The film starts out with some of its very best material, an elusive, impressionistic sketch of life that finds eight-year-old Nelly (Joséphine Sanz) wandering from room to room in a nursing home, saying goodbye to the residents, all of this happening in one smooth tracking shot. And it ends on Nelly asking her mother (Nina Meurisse) if she can keep "her stick". All of it very elliptical, understated, not doing anything to tell us that Nelly's grandmother has just died; it all just kind of clicks, and you suddenly realise it, through the collection of perfectly-placed details and through Sanz's shockingly nuanced performance, guided by Sciamma with care and deep respect for a child's ability to plumb real emotions, not just pantomime of adult emotions that serves as a helpful reminder that before she was dabbling with costume drama lesbians, this director was honing her skills with child actors in things like the 2011 Tomboy.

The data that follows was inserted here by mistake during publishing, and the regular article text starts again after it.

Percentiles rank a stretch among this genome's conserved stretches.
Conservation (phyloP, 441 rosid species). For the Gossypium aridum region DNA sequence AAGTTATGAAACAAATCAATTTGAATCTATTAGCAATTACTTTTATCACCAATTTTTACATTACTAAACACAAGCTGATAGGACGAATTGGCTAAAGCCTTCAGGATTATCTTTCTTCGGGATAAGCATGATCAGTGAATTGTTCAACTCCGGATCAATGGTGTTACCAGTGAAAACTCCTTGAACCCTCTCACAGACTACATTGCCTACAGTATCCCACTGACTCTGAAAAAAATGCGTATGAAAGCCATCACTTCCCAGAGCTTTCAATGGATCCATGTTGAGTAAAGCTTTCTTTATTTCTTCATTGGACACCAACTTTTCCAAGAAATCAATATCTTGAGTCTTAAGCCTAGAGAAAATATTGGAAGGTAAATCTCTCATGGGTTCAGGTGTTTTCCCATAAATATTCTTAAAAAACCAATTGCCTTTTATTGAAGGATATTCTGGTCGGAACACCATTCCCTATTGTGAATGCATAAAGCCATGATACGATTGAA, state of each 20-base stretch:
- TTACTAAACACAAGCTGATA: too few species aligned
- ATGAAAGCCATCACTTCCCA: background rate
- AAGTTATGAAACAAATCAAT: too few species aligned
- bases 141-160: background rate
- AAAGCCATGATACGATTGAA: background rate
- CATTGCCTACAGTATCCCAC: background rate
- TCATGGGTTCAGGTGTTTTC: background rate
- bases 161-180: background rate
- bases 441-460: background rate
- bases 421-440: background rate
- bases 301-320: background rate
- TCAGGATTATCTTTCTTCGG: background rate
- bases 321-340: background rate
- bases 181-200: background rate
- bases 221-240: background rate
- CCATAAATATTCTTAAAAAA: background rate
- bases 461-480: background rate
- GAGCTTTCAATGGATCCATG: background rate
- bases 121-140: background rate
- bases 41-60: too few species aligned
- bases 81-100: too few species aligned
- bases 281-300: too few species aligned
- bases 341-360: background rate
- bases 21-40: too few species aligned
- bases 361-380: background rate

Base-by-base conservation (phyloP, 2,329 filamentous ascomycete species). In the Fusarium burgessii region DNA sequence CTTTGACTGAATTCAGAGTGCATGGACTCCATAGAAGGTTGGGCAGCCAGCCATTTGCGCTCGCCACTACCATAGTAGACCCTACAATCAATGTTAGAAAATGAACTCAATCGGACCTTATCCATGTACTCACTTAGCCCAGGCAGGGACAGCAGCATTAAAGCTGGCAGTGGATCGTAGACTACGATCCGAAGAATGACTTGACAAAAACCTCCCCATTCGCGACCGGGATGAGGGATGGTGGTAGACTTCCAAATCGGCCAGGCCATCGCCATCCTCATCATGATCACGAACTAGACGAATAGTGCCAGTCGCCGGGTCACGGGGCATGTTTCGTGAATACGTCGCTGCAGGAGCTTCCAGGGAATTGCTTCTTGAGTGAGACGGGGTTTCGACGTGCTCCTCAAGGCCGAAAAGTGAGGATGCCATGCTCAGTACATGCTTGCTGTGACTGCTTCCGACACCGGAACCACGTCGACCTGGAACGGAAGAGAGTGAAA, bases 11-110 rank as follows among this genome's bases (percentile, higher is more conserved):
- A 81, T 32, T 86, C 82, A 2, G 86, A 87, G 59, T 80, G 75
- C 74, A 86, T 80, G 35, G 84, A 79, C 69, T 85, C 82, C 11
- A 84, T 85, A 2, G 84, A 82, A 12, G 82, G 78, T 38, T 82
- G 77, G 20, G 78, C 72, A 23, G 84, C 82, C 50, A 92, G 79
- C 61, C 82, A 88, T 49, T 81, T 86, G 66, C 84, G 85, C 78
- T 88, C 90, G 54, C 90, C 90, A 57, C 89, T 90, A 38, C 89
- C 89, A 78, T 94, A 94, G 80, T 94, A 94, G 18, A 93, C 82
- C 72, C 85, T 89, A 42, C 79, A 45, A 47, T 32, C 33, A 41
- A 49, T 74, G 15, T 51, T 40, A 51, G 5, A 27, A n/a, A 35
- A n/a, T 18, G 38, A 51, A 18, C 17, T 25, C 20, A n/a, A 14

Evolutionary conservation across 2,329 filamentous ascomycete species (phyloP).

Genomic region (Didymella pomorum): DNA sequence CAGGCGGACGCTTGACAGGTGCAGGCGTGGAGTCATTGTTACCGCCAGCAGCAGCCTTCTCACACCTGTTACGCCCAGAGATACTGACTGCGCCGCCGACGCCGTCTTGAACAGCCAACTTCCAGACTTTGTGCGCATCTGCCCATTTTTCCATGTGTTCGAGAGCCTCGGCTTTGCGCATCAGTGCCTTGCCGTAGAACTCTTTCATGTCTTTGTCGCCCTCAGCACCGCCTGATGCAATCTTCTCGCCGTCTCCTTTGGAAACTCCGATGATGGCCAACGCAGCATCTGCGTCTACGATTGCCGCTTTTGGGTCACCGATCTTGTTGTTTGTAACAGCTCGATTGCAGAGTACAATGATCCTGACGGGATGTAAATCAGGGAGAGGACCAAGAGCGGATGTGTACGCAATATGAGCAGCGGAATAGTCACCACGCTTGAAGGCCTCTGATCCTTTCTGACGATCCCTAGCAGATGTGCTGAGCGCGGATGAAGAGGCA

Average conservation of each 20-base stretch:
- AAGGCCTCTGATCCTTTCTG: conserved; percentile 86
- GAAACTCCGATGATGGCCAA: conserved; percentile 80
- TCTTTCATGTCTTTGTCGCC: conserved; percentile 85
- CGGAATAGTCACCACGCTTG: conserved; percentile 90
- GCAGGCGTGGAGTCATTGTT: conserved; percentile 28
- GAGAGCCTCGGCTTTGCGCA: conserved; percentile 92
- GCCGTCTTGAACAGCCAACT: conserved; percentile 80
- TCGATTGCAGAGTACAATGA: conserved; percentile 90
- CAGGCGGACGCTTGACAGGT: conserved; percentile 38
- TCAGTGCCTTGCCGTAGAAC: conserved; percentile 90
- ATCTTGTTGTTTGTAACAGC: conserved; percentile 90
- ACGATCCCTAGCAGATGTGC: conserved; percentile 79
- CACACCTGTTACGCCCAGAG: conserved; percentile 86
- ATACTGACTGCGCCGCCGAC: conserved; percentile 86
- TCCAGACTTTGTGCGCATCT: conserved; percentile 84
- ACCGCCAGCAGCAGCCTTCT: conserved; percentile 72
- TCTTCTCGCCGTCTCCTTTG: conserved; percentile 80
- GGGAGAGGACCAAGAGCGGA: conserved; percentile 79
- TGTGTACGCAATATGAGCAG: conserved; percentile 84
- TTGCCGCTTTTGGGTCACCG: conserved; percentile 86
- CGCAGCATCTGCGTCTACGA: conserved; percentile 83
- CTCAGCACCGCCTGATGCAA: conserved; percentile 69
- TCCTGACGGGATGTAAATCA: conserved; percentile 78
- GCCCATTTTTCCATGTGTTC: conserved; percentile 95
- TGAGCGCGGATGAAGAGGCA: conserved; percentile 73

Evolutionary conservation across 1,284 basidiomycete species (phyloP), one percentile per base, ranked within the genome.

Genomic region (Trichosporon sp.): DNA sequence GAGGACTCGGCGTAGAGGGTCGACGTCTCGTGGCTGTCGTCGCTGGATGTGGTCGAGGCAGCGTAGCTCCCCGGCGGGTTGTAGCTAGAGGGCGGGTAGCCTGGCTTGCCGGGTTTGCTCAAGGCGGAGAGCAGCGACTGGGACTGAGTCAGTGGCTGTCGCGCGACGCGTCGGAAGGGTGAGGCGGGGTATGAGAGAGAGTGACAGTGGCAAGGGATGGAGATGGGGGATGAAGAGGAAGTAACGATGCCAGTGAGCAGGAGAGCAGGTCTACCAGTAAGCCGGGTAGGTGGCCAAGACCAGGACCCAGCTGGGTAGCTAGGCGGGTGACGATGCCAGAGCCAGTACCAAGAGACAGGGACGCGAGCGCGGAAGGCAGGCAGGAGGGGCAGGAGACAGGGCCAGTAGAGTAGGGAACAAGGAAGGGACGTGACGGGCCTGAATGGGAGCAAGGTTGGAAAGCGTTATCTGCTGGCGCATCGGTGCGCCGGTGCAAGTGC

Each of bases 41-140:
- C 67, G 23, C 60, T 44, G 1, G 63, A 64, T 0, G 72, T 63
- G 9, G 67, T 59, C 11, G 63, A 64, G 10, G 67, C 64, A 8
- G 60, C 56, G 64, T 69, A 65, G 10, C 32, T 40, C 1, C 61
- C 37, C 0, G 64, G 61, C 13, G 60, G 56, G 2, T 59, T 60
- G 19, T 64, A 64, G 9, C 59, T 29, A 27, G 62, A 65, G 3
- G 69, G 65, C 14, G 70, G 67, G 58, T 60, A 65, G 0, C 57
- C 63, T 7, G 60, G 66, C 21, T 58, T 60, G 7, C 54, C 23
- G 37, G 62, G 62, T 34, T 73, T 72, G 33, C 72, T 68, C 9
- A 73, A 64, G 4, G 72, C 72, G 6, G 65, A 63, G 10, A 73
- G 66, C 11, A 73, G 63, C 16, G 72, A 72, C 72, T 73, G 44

This opening is so flawless in its subtlety and its gradual flowering of deep, painful emotions of grief and loss that Nelly can't quite figure out how to articulate that it was probably fated to be the best part of the movie, and it's not really a slight on Petite Maman to say that this turns out to be exactly the case. There's still plenty of small treasures to come: Nelly and her mom go to her late grandmother's home to start emptying it out, and while Mom takes this with what appears to be bittersweet nostalgia, apparently it's all a lot harder on her than that, because the next morning she's gone (Meurisse and Sciamma have an unusually tricky needle to thread: Mom's emotional journey is crucial to the film, but she spends almost all of it offscreen, which means her few early scenes need to be both laden with foreshadowing and tell the relatively straightforward story of a mother trying to avoid letting her daughter know how sad she is). Nelly's dad (Stéphane Varupenne), whose marriage was apparently not at a high ebb prior to his wife's bereavement, based on the little tendrils of moments we get of him and her together, and his somewhat abashed "I can do better!" vibe that  he can't really just unload on his daughter, is still around to clean things out, and while he does that, Nelly wanders into the forest outside. There, she meets a girl her own age, Marion (Gabrielle Sanz), and they immediately strike up a deep, powerful friendship as two little children are so good at doing. And here, the reviews of the film have seemingly all agreed that we'll pretend that you have no idea where this is going, despite Nelly and Marion looking identical, as makes sense given that they're played by twin sisters, and despite the title of the film being Petite Maman. But alright, we can put a pin in it here; Nelly cottons to the Amazing Secret soon enough and decides not to let it interfere with the wonderful fun she and Marion are having, and how this is all giving her a much, much richer access to the emotions of loss and affection she can't fully express, and giving her a new perspective on the personality of her- I'm sorry, of "Marion's mother" (Margot Abascal).